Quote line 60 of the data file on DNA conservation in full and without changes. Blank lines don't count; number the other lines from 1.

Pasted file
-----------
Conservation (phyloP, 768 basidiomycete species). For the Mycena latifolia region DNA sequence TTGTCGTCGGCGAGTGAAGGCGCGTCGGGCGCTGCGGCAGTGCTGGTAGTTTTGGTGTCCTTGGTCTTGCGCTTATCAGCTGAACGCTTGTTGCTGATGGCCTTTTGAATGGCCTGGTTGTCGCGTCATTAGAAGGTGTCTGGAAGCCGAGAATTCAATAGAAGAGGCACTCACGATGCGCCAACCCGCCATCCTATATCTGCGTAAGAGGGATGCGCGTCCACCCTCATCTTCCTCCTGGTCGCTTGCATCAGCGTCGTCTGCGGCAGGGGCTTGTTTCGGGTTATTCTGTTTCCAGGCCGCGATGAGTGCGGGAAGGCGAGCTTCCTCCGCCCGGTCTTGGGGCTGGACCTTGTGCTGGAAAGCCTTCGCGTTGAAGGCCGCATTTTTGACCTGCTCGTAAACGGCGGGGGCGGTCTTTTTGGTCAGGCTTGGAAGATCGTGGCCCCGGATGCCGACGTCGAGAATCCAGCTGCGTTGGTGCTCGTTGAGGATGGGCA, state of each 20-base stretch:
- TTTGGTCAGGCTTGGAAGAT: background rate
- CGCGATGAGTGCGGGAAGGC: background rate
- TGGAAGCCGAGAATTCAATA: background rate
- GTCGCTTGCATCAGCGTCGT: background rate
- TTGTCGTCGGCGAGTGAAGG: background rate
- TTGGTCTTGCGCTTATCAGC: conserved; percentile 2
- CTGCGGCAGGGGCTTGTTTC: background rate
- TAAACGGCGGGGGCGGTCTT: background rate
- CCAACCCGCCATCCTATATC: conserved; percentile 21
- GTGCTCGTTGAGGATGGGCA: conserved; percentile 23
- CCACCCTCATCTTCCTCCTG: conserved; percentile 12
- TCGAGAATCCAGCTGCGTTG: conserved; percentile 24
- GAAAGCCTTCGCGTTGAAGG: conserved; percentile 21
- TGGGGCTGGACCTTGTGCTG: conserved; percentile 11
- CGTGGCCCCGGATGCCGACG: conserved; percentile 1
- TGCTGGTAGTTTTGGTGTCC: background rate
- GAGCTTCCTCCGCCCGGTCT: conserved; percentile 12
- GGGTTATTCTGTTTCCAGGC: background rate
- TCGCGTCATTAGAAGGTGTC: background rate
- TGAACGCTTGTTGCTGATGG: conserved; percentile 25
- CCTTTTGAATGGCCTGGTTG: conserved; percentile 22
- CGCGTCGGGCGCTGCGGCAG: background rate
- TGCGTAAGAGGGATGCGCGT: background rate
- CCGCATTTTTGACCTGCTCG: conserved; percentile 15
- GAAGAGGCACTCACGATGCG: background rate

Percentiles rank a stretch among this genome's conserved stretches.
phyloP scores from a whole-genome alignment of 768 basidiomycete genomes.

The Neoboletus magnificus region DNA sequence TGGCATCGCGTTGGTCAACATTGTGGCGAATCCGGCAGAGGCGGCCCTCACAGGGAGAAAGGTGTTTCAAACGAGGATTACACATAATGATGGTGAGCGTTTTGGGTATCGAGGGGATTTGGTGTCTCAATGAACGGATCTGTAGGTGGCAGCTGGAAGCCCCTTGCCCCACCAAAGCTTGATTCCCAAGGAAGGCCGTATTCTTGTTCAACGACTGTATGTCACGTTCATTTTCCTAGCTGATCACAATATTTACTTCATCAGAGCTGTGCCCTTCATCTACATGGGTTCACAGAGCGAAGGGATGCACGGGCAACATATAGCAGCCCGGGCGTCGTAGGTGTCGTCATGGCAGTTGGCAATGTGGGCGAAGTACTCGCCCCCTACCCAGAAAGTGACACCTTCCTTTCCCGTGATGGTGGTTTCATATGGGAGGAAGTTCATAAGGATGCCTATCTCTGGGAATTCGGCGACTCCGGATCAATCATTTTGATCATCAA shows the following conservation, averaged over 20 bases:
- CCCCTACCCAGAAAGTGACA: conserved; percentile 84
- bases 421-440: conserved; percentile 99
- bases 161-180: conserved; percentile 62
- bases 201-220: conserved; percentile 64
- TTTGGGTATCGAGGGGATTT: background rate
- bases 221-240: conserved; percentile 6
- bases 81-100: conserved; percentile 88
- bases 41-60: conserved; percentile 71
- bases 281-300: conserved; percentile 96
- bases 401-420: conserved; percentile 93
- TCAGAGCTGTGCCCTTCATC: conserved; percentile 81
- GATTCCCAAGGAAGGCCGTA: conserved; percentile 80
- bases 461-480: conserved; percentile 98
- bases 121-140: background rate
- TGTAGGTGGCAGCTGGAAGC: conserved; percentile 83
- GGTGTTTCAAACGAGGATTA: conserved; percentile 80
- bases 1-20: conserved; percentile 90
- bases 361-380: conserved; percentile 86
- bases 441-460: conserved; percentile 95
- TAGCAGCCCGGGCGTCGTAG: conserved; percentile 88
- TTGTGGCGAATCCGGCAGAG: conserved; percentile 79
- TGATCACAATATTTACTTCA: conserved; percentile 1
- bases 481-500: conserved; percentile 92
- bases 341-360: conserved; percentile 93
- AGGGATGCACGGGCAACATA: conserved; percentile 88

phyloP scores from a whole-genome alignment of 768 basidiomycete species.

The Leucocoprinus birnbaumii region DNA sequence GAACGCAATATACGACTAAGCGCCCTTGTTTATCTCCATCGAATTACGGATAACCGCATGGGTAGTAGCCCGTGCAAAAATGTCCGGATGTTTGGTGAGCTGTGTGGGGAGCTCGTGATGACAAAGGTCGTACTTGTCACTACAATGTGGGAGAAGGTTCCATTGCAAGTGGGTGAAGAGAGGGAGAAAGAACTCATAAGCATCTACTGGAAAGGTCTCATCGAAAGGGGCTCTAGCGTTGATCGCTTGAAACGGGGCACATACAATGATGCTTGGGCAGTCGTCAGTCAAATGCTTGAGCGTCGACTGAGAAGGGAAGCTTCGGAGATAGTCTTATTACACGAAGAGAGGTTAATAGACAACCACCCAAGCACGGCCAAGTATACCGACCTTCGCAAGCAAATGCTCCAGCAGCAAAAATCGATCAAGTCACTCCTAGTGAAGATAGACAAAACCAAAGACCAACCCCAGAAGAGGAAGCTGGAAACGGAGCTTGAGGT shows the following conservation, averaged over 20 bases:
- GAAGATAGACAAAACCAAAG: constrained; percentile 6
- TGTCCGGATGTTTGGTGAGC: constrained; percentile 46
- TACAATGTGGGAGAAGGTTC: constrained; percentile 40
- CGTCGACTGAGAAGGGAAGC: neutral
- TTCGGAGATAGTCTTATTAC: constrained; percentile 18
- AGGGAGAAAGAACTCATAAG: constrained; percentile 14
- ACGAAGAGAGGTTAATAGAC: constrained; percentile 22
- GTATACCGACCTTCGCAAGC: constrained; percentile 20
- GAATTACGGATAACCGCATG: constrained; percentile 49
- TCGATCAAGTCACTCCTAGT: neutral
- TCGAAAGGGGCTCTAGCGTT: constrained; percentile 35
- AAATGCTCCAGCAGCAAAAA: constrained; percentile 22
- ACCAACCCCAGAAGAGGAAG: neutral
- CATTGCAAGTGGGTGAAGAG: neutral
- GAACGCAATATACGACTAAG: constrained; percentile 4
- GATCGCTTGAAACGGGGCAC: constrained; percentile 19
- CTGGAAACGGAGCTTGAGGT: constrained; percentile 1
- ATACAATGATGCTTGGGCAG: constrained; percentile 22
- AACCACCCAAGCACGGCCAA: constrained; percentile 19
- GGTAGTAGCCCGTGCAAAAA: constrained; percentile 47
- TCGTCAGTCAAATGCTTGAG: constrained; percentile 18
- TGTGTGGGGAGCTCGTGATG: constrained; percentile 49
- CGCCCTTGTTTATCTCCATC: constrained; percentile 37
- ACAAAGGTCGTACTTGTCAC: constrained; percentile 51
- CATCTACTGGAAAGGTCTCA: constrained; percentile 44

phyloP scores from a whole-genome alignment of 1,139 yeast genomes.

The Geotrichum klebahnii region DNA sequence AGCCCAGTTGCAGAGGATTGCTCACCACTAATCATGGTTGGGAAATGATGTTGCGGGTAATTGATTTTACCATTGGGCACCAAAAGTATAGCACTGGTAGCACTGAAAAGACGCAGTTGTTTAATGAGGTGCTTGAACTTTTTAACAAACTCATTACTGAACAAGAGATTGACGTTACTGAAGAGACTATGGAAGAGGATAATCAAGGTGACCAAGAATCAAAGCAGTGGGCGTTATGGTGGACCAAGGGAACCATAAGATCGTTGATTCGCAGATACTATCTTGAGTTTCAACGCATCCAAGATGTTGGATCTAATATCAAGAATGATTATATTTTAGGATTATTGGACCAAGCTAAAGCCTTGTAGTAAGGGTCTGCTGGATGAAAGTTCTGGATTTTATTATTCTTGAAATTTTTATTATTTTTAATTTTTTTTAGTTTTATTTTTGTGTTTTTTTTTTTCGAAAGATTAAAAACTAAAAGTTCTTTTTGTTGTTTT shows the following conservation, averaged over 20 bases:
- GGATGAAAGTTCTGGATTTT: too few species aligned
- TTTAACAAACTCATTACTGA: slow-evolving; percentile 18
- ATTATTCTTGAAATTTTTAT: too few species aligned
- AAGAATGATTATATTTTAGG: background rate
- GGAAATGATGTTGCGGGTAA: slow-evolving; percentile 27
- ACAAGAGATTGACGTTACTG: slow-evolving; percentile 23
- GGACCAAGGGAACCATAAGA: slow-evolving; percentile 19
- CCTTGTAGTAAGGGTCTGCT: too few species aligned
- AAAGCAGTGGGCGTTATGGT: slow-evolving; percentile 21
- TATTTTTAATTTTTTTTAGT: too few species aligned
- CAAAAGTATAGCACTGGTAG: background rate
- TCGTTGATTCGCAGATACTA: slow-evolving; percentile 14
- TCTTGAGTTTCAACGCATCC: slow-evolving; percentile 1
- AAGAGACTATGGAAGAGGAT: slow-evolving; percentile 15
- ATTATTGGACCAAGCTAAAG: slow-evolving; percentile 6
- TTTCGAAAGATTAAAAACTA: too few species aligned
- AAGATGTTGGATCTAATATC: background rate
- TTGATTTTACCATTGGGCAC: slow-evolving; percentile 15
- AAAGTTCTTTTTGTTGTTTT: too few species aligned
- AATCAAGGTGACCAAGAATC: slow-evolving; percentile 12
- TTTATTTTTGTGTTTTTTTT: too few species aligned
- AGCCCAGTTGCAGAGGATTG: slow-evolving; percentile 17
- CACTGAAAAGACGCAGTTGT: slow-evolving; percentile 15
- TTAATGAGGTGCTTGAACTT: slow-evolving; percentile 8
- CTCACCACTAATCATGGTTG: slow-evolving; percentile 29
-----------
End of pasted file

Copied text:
- CGTCGACTGAGAAGGGAAGC: neutral